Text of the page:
As you’d expect the speech is low quality. It's 8 bit, mono, 11 kHz and is stored in the monster.sou file in Creative VOC format. This is what’s used for the digitized sounds in Monkey Island 1 and 2 and for the speech in Fate of Atlantis.

Debug mode and Windex

We’ve known for years that the SCUMM games have a debug mode built into them. Back in 2003 I wrote about how to activate and use them in a Lucasforums thread. Since Lucasforums is now toast you can read about debug mode in Monkey Island on The SCUMM Bar and in the other games here. Basically, you type in a code, press a key and then some debug features are unlocked like jumping to other rooms. Only a few debugging features are unlocked by doing this though.

The sputm5c.exe interpreter from the prototype is a proper debug build. This means that we can use the full set of debug commands and it also means it has the windex debugger.

Windex is the actual debugger that people at Lucasarts used to develop and debug the game. It was a dual-monitor setup so one would run the game while the other (a hercules monochrome monitor) would display the debugger. This isn't something that DOSBox can normally do, fortunately a user on the VOGONS forums has created a version of DOSBox that supports a second monochrome display. This means that we can run the game and debugger side by side just as the developers would at the time.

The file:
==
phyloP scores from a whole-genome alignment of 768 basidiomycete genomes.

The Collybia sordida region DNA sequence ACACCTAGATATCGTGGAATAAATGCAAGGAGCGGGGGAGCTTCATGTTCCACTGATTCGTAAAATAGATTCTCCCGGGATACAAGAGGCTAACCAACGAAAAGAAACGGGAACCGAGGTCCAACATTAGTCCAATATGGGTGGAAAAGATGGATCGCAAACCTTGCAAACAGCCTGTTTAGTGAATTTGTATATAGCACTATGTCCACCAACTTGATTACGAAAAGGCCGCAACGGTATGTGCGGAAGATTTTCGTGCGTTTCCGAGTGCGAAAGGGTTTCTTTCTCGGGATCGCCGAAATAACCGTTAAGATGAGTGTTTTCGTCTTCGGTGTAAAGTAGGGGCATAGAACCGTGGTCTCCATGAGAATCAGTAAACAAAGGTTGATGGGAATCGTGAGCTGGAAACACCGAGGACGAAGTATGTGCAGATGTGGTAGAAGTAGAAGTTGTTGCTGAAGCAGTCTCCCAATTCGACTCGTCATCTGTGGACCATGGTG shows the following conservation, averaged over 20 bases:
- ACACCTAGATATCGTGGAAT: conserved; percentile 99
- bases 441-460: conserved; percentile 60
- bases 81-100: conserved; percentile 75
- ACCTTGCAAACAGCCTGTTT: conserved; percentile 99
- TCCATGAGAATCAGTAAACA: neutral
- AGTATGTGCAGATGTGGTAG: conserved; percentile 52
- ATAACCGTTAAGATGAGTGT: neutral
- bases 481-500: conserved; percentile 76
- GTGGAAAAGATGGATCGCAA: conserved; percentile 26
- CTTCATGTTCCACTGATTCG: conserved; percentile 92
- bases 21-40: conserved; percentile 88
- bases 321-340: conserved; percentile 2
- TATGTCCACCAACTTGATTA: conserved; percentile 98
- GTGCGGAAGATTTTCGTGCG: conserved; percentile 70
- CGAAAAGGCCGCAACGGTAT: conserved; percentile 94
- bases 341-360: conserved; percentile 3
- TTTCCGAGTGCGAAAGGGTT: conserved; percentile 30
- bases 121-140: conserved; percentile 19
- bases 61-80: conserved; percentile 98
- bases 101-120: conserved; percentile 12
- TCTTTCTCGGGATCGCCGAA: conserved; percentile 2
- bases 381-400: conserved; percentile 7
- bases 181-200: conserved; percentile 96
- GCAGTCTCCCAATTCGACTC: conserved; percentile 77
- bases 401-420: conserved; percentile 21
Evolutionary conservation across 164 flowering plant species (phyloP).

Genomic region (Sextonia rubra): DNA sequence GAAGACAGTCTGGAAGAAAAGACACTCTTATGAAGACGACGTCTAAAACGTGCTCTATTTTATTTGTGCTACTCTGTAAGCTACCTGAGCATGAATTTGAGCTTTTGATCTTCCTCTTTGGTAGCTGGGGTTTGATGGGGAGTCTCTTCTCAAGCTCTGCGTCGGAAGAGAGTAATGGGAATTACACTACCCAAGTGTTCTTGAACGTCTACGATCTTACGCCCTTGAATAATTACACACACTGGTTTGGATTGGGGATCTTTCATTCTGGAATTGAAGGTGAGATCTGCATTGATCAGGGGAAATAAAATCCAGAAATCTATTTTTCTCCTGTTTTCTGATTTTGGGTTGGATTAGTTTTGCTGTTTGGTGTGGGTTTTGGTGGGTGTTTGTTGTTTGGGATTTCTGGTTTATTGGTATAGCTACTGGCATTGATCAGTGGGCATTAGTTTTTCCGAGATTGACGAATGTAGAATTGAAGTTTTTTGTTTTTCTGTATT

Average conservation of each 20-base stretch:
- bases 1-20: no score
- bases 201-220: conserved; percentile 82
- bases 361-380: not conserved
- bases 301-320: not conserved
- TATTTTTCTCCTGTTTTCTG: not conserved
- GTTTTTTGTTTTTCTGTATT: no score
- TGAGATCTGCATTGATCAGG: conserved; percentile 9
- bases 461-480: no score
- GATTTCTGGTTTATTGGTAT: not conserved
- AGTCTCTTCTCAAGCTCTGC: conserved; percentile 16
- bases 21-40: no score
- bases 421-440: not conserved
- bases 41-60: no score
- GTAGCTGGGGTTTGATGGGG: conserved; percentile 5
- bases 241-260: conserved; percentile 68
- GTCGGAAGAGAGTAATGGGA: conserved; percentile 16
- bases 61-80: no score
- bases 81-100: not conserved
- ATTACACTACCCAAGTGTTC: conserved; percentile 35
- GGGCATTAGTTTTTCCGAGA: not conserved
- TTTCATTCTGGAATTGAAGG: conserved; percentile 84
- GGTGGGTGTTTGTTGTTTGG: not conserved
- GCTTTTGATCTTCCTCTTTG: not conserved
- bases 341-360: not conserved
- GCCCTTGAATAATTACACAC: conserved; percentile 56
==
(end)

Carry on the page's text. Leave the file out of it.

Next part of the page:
How to use it:

  • Get the special version of DOSBox from here.
  • Copy the SDL.ddl and SDL_net.dll files from a regular version of DOSBox and put them in the folder.
  • Run DOSBox with the command line “Dosbox.exe -display2 green”. It should have 2 windows.
  • Mount your game folder (I put the game in c:\dos so I would do “mount c c:\dos”).
  • Cd to your M2TALKIE folder.
  • The parameter w starts the debugger so run the game like this “run.bat w”.
  • Press the / key to suspend the game and jump to the debugger.

To type commands into the debugger you have to click into the main DOSBox window. Typing s will let you step through the current SCUMM script while typing ? will show some of the ingame key combinations.To continue the game type “r”. At any point you can press the / key to suspend the game and jump back to the debugger. There are lots of commands which I’ll list below, most of these come from the inimitable Serge who wrote about them in 2002.

Commands you can type in the debugger:

  • act: Show actor info
  • box: Show box info
  • bp, br <breakpoint number> <script number> <offset>?: Set breakpoint
  • cru: Crunch memory
  • deb: Show debug level
  • deb <level>: Set debug level
  • f: Trace frame
  • fl: Flobject?
  • heap: Show heap info
  • help: Show help from \scummbin.5\windhelp.txt
  • hd: Hex dump?
  • hide <param>:
    param = f : hide frame count
    param = hex : hide hex opcodes
    param = disk : hide disk usage
    param = v : hide variable dumping
    param = sta : hide stack tracing
  • inp <filename>: Parse <filename> as Windex commands (like a batch file)
  • inv: Inventory info
  • loc: Local variable stuff
  • menu <filename>: Load menu - not sure how these are supposed to work.
  • misc: Show misc. info
  • obj: Object info
  • out <filename>: Direct Windex output to <filename>
  • r: Run
  • s: Step
  • show <param>: